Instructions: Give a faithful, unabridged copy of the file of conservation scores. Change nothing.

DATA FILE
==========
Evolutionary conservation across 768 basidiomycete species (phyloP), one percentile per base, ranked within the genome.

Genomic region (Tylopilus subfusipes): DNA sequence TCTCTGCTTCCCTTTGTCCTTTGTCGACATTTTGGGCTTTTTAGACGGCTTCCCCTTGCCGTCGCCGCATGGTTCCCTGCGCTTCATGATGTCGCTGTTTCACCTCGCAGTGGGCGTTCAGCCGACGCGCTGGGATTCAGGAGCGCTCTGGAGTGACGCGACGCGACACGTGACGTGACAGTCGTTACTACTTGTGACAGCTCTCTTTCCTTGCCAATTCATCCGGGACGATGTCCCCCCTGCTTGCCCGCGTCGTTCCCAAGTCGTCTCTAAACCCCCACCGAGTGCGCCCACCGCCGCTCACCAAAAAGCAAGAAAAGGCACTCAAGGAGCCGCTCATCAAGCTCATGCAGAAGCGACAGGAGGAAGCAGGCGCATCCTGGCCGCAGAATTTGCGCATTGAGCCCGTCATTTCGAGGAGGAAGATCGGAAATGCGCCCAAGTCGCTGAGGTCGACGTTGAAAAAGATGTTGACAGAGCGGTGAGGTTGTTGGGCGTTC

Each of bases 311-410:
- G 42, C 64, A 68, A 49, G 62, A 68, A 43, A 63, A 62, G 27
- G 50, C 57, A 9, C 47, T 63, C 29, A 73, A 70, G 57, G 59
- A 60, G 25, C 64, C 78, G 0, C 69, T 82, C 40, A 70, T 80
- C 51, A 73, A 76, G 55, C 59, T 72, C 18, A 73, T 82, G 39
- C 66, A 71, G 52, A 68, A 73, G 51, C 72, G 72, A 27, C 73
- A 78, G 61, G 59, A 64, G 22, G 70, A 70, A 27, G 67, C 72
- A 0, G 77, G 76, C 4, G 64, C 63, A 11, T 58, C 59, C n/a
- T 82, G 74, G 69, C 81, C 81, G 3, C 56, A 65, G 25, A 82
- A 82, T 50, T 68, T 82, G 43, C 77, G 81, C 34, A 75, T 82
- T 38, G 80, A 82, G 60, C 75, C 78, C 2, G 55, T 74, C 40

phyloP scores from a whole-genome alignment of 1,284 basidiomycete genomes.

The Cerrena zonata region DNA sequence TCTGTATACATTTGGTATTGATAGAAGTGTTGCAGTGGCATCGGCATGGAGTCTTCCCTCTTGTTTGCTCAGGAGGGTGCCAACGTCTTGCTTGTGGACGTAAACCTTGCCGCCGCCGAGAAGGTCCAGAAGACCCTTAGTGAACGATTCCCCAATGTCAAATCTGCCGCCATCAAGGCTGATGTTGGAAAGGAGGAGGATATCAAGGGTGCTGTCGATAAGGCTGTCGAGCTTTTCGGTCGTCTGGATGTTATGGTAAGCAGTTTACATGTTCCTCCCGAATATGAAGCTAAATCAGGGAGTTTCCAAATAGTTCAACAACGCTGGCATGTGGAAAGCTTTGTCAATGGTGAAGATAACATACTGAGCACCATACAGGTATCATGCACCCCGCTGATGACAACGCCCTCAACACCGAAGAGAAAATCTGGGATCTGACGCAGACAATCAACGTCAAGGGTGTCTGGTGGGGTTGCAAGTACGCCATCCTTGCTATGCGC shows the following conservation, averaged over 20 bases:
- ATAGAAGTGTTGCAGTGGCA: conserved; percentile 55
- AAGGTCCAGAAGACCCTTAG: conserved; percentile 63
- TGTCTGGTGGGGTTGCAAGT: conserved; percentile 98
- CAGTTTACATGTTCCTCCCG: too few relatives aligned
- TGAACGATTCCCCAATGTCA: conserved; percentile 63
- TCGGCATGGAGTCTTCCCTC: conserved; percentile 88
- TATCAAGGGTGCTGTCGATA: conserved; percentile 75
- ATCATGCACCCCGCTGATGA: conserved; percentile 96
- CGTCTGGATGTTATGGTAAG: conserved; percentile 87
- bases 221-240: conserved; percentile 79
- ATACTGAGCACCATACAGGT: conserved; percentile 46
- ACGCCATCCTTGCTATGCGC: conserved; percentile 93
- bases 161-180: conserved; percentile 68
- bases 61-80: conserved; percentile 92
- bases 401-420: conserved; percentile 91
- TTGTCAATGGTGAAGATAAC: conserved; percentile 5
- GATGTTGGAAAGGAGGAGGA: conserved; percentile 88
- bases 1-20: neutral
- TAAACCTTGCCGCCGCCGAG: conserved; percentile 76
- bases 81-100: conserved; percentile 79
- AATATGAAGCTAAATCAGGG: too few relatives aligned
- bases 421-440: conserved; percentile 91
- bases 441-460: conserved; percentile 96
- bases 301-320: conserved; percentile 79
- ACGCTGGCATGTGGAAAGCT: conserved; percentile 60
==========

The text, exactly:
Evolutionary conservation across 768 basidiomycete species (phyloP), one percentile per base, ranked within the genome.

Genomic region (Tylopilus subfusipes): DNA sequence TCTCTGCTTCCCTTTGTCCTTTGTCGACATTTTGGGCTTTTTAGACGGCTTCCCCTTGCCGTCGCCGCATGGTTCCCTGCGCTTCATGATGTCGCTGTTTCACCTCGCAGTGGGCGTTCAGCCGACGCGCTGGGATTCAGGAGCGCTCTGGAGTGACGCGACGCGACACGTGACGTGACAGTCGTTACTACTTGTGACAGCTCTCTTTCCTTGCCAATTCATCCGGGACGATGTCCCCCCTGCTTGCCCGCGTCGTTCCCAAGTCGTCTCTAAACCCCCACCGAGTGCGCCCACCGCCGCTCACCAAAAAGCAAGAAAAGGCACTCAAGGAGCCGCTCATCAAGCTCATGCAGAAGCGACAGGAGGAAGCAGGCGCATCCTGGCCGCAGAATTTGCGCATTGAGCCCGTCATTTCGAGGAGGAAGATCGGAAATGCGCCCAAGTCGCTGAGGTCGACGTTGAAAAAGATGTTGACAGAGCGGTGAGGTTGTTGGGCGTTC

Each of bases 311-410:
- G 42, C 64, A 68, A 49, G 62, A 68, A 43, A 63, A 62, G 27
- G 50, C 57, A 9, C 47, T 63, C 29, A 73, A 70, G 57, G 59
- A 60, G 25, C 64, C 78, G 0, C 69, T 82, C 40, A 70, T 80
- C 51, A 73, A 76, G 55, C 59, T 72, C 18, A 73, T 82, G 39
- C 66, A 71, G 52, A 68, A 73, G 51, C 72, G 72, A 27, C 73
- A 78, G 61, G 59, A 64, G 22, G 70, A 70, A 27, G 67, C 72
- A 0, G 77, G 76, C 4, G 64, C 63, A 11, T 58, C 59, C n/a
- T 82, G 74, G 69, C 81, C 81, G 3, C 56, A 65, G 25, A 82
- A 82, T 50, T 68, T 82, G 43, C 77, G 81, C 34, A 75, T 82
- T 38, G 80, A 82, G 60, C 75, C 78, C 2, G 55, T 74, C 40

phyloP scores from a whole-genome alignment of 1,284 basidiomycete genomes.

The Cerrena zonata region DNA sequence TCTGTATACATTTGGTATTGATAGAAGTGTTGCAGTGGCATCGGCATGGAGTCTTCCCTCTTGTTTGCTCAGGAGGGTGCCAACGTCTTGCTTGTGGACGTAAACCTTGCCGCCGCCGAGAAGGTCCAGAAGACCCTTAGTGAACGATTCCCCAATGTCAAATCTGCCGCCATCAAGGCTGATGTTGGAAAGGAGGAGGATATCAAGGGTGCTGTCGATAAGGCTGTCGAGCTTTTCGGTCGTCTGGATGTTATGGTAAGCAGTTTACATGTTCCTCCCGAATATGAAGCTAAATCAGGGAGTTTCCAAATAGTTCAACAACGCTGGCATGTGGAAAGCTTTGTCAATGGTGAAGATAACATACTGAGCACCATACAGGTATCATGCACCCCGCTGATGACAACGCCCTCAACACCGAAGAGAAAATCTGGGATCTGACGCAGACAATCAACGTCAAGGGTGTCTGGTGGGGTTGCAAGTACGCCATCCTTGCTATGCGC shows the following conservation, averaged over 20 bases:
- ATAGAAGTGTTGCAGTGGCA: conserved; percentile 55
- AAGGTCCAGAAGACCCTTAG: conserved; percentile 63
- TGTCTGGTGGGGTTGCAAGT: conserved; percentile 98
- CAGTTTACATGTTCCTCCCG: too few relatives aligned
- TGAACGATTCCCCAATGTCA: conserved; percentile 63
- TCGGCATGGAGTCTTCCCTC: conserved; percentile 88
- TATCAAGGGTGCTGTCGATA: conserved; percentile 75
- ATCATGCACCCCGCTGATGA: conserved; percentile 96
- CGTCTGGATGTTATGGTAAG: conserved; percentile 87
- bases 221-240: conserved; percentile 79
- ATACTGAGCACCATACAGGT: conserved; percentile 46
- ACGCCATCCTTGCTATGCGC: conserved; percentile 93
- bases 161-180: conserved; percentile 68
- bases 61-80: conserved; percentile 92
- bases 401-420: conserved; percentile 91
- TTGTCAATGGTGAAGATAAC: conserved; percentile 5
- GATGTTGGAAAGGAGGAGGA: conserved; percentile 88
- bases 1-20: neutral
- TAAACCTTGCCGCCGCCGAG: conserved; percentile 76
- bases 81-100: conserved; percentile 79
- AATATGAAGCTAAATCAGGG: too few relatives aligned
- bases 421-440: conserved; percentile 91
- bases 441-460: conserved; percentile 96
- bases 301-320: conserved; percentile 79
- ACGCTGGCATGTGGAAAGCT: conserved; percentile 60